Shazam wants to use your Mac to help you identify every song you hear, be it in a coffee shop or watching YouTube videos at home.
Music identification specialist SoundHound unveiled a new version of its iOS, Android, Windows phone and Blackberry apps Thursday, offering new ways for users to explore the results of their song searches. The app, which offers the ability to identify songs by listening in what’s playing around you or having users hum a melody, also expanded its lyrics catalog, which it displays in real-time while a song is playing. The new version comes just as competitor Shazam reportedly secured some smaller investments from the major record companies. The three majors each took a $3 million stake in the company, according to the Wall Street Journal.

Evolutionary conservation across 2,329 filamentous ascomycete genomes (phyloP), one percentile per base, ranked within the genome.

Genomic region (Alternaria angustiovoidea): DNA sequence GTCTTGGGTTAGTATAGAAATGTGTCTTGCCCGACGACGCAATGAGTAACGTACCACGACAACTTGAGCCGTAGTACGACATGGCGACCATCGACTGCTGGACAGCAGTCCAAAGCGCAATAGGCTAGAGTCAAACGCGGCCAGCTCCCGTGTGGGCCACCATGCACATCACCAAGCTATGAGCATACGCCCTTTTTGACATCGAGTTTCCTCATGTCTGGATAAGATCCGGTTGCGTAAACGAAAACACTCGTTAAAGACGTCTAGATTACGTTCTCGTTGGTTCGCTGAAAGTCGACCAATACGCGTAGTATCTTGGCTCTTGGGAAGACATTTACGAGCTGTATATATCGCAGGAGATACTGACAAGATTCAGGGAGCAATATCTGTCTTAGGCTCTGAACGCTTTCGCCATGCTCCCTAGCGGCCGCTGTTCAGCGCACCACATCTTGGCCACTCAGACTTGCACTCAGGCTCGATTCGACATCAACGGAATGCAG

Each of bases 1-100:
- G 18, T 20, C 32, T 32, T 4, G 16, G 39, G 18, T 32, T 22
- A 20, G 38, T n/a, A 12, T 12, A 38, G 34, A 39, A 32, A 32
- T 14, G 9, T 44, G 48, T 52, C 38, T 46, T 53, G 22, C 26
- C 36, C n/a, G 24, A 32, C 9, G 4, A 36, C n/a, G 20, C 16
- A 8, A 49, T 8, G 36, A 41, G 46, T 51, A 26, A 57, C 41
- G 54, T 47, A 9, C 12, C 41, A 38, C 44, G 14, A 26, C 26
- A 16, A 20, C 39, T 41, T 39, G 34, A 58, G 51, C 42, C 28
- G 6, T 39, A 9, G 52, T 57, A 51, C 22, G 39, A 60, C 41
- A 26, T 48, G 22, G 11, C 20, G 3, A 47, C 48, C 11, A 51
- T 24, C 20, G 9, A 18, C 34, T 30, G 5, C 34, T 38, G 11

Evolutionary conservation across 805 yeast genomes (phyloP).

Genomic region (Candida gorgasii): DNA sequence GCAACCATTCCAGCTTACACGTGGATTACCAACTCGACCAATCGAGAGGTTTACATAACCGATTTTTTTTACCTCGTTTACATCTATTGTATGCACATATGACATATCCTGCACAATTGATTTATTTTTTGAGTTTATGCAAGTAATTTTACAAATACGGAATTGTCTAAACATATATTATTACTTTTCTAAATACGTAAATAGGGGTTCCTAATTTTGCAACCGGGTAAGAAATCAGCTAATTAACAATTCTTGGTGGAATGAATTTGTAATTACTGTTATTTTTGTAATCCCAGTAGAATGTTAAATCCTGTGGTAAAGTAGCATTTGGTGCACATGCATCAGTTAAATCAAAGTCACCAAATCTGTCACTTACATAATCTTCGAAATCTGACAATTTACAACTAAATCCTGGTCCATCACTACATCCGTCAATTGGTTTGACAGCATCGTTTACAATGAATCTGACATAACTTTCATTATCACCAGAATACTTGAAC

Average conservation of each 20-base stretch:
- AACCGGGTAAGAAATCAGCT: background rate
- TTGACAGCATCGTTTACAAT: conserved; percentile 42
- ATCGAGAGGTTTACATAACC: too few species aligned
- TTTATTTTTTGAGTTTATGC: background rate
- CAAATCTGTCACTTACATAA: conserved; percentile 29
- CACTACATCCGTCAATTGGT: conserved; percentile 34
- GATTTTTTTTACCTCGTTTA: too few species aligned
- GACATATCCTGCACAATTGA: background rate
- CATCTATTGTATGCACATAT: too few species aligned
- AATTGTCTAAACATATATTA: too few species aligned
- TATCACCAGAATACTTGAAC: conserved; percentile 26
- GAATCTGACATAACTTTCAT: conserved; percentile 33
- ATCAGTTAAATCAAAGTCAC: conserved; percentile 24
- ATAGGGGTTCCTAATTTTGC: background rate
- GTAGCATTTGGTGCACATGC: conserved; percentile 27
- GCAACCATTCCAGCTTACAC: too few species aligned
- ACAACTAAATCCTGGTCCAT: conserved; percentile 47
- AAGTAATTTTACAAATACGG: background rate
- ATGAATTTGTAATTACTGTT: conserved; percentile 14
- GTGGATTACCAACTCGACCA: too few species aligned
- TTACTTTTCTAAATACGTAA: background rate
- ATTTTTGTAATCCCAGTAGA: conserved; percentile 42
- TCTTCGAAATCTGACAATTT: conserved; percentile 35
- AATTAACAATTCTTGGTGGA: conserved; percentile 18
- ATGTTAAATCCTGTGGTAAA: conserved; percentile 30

Vobile wants to bring its video identification and management skills to YouTube publishers, which is why it hired YouTube analytics startup Blayze.
Samsung’s new TVs can identify what you are watching, and suggest related YouTube videos. This could be a first step towards contextual smart TV apps.
Shazam’s new iPhone app can automatically identify any song you listen to, be it on the radio in your car, in a bar or even at the movies.
The new Optimal system is an example of how a non-proprietary, stand-alone ACR technology can enable third-party applications and business models to be built around TV content.
Second-screen apps could soon tell you which actors are on your TV screen, what products they’re consuming and which music is playing in the background, thanks to a yet-to-be launched content-recognition platform from Gracenote. The company gave us a first look at the technology.